Little Known Facts about Helicobacter Pylori

Helicobacter pylori, commonly known as H. pylori, is a gram-negative microaerophilic bacterium that is found in the stomach. It is helix-shaped and approximately 3 micrometers long with a diameter of 0.5 micrometers. This particular bacterium was identified in 1982 by two Australian scientists, Barry Marshall and Robin Warren. Further research by a British scientist Stewart Goodwin revealed that H. pylori was present in patients with chronic gastritis and gastric ulcers and was also associated with the development of duodenal ulcers and stomach cancer.

H. pylori is classified as a eubacteria because it has no nuclear membrane and no organelles. The genetic material of H. pylori is found within a single strand of circular chromosome. It is also a unicellular microorganism that lacks a nucleus.

It might be hard to believe but approximately 50% of the world’s population harbors H. Pylori in the upper gastrointestinal tract but a majority of those infected by the bacterium are asymptomatic. It is also believed that H. pylori may actually play a critical role in the natural stomach ecology.

An interesting fact about H. pylori is that it was cultured by accident. Warren and Marshall accidently left some culture plates over the Easter holiday and returned to find colonies had emerged. All the more interesting is the fact that Marshall inoculated himself with H. Pylori to prove it would cause ulcers. He developed gastritis. According to the International Agency for Research into Cancer, H. Pylori is a Class-I-Carcinogen. It is thus in the same class as cigarette smoke.

H. pylori is transmitted from host to host through a fecal-oral route. It is more commonly found in third world countries because of low health and hygiene standards. It is usually passed through contaminated food or water as well as through an oral-oral route. The bacterium can be transmitted from food that has not been washed well or cooked properly as well as water that has come from an unclean source. Contact with stool or vomit of an infected person can also spread the infection as can direct contact with the saliva of some infected people.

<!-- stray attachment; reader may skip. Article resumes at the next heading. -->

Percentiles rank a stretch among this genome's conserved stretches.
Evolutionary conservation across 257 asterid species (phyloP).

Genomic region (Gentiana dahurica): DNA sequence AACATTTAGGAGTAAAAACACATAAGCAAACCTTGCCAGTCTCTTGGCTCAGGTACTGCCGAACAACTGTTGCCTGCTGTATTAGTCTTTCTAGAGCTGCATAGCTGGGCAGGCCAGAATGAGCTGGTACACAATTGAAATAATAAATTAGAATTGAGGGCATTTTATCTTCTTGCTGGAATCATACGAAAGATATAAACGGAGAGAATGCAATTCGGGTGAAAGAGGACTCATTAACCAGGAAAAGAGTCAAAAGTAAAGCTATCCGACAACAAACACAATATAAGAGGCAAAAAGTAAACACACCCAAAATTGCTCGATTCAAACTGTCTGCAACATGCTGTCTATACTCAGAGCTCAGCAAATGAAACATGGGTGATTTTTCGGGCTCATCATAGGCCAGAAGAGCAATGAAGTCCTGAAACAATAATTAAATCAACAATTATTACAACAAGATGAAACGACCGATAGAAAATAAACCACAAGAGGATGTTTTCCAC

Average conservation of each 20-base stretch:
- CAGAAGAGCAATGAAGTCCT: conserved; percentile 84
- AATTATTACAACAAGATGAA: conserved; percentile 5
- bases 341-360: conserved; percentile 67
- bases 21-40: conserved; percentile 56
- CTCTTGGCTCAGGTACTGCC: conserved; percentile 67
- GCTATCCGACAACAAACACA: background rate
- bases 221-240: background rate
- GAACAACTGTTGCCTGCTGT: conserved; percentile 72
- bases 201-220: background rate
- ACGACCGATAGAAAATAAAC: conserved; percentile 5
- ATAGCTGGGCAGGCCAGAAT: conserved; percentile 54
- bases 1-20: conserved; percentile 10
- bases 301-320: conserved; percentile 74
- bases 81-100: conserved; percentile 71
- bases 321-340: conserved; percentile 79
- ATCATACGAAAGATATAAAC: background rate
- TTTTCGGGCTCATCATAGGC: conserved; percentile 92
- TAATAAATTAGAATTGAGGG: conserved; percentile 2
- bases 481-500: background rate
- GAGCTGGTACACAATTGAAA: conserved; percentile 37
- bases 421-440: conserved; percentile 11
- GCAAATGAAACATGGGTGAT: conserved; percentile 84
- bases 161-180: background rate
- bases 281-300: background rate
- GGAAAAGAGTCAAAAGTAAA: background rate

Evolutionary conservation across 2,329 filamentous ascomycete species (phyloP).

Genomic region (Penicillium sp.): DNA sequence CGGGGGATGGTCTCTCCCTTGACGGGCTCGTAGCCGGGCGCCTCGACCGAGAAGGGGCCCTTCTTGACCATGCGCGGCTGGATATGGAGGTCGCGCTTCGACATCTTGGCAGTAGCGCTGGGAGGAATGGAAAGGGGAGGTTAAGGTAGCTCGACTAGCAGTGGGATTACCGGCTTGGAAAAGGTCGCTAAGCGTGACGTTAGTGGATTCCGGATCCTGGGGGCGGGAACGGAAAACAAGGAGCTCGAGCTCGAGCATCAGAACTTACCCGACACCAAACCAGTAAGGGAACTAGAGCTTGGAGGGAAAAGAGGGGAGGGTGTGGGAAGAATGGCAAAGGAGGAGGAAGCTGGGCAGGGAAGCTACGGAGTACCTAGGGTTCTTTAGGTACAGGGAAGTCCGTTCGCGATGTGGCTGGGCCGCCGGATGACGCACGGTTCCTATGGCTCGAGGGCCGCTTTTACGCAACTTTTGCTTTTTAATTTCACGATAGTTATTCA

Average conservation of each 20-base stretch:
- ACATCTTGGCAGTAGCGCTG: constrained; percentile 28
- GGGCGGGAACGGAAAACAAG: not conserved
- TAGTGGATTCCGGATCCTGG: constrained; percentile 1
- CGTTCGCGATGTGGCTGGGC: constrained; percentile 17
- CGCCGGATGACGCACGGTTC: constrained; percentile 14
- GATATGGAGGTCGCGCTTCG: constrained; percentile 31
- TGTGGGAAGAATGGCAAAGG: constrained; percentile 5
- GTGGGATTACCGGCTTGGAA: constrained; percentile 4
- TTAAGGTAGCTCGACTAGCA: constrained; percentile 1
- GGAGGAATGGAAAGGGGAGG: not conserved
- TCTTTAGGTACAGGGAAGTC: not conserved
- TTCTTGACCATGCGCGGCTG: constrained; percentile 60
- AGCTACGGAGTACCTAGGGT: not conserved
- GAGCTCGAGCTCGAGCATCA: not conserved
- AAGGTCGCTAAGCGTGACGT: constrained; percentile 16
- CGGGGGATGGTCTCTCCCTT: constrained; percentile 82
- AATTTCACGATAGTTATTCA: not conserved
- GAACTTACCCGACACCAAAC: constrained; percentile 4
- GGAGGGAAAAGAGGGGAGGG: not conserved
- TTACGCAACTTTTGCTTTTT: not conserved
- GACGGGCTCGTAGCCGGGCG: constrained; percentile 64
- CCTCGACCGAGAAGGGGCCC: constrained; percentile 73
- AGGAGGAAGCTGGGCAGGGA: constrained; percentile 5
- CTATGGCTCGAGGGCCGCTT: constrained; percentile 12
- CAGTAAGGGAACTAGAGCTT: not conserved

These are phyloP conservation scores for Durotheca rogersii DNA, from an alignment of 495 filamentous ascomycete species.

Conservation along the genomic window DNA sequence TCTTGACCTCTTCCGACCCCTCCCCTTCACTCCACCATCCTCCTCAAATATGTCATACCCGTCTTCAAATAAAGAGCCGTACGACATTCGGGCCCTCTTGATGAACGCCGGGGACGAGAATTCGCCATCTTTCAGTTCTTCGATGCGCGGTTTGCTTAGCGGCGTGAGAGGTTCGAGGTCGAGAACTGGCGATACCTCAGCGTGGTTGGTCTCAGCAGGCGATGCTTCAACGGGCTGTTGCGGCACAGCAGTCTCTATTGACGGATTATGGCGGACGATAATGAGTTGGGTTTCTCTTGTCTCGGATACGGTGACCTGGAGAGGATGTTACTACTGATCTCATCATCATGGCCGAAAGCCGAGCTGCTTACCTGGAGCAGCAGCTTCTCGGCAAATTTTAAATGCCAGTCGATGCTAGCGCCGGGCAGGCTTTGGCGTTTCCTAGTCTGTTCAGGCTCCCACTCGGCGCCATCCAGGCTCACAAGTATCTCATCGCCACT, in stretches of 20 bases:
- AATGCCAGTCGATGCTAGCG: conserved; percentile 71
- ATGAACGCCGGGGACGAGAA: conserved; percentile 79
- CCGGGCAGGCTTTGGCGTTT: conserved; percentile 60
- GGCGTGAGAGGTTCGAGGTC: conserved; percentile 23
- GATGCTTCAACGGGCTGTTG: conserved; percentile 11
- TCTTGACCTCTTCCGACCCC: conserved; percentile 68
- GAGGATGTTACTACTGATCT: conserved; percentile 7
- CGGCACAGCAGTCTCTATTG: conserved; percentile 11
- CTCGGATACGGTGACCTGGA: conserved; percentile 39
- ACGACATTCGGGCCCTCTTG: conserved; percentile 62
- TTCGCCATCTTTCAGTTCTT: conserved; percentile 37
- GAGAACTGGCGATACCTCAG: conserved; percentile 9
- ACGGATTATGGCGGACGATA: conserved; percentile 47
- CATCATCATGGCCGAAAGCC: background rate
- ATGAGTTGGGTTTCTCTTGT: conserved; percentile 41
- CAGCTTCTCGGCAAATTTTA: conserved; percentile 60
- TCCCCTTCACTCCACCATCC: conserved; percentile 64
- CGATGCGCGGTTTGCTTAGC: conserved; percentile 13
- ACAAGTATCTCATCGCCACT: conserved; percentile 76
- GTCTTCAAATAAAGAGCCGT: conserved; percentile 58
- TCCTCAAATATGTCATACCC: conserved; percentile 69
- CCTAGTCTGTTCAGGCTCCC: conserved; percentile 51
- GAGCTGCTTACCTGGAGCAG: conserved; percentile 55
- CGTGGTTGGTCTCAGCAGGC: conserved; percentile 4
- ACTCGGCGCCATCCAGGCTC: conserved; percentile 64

It was initially thought that peptic ulcers are caused by stress or spicy foods but it was then discovered that nine out of ten peptic ulcers are caused by H. pylori. There is still a need to create awareness about the association between H. Pylori and peptic ulcer disease. The Centers for Disease Control and Prevention is actively working to provide healthcare providers and consumers more information about this fact. Their goal is to improve diagnosis and treatment of peptic ulcer and to decrease overall costs and patient health.

Data shows that one out of ten Americans suffers from peptic ulcer during their lifetime. Nearly 1 million hospitalizations and 6500 deaths per year occur due to ulcers. It is estimated that the annual cost of peptic ulcer disease in the United States is approximately $6 billion. This includes $3 billion in hospitalization, $2 billion in physician office visits and $1 billion in decreased productivity and days lost from work.

Marina Gafanovich M.D., an internist in New York City, advises that H. pylori infections are generally treated with a tri-microbial regimen that includes bismuth subsalicyclate, tetracycline and metronidazole. This combination of drugs is known to be effective in nearly 90% of patients. While these antibiotics will cure the infection, there is also a possibility that the patient develops a bacterial resistance to the drugs. This can be prevented through restrictive use of the drugs. H. Pylori infections can be treated quickly at a cost tha is less than one-tenth of the amount that would be needed to treat ulcer symptoms over a lifetime. Antibiotics are considered to be the most effective treatment for infections caused by H. pylori. 80% of patients are cured with a two-week regimen of antibiotics and the ulcer does not recur in these patients.

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